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Was Christ Crucified on the Cross at Calvary?

Was Christ Crucified on the Cross at Calvary?



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Published by acts2and38
There's a question that some still ask today and it goes like this. "Did Jesus die on a stake or on the cross?" Read what history, the early church fathers and science say on the subject.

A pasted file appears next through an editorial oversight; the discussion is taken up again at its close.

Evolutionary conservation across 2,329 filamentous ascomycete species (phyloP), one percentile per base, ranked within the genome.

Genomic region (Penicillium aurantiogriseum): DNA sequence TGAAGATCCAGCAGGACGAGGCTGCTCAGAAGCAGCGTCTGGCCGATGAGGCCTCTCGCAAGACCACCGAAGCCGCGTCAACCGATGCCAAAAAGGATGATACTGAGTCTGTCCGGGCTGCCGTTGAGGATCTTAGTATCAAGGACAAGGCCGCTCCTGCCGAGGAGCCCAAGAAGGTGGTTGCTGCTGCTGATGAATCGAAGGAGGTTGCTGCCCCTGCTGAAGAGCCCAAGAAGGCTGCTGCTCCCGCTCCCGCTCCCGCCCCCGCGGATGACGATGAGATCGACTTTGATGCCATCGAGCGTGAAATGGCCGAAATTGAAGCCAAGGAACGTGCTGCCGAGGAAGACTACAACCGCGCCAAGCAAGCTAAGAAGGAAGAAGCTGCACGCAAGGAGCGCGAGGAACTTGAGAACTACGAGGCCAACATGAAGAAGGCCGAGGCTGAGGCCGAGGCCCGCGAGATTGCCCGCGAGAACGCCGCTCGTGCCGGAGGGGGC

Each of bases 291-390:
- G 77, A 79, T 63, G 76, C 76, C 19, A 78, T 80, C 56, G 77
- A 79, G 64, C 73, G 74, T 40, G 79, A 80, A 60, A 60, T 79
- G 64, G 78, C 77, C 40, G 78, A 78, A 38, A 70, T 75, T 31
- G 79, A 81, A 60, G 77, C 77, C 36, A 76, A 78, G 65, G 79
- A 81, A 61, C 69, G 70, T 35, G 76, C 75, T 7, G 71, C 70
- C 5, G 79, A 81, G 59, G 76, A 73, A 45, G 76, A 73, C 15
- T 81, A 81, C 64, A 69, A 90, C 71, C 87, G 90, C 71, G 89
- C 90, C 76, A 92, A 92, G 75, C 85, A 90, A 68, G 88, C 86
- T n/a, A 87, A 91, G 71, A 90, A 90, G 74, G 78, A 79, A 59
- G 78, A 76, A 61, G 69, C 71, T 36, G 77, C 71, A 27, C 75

There's a question that some still ask today and it goes like this. "Did Jesus die on a stake or on the cross?" Read what history, the early church fathers and science say on the subject.

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Published by: acts2and38 on Aug 11, 2010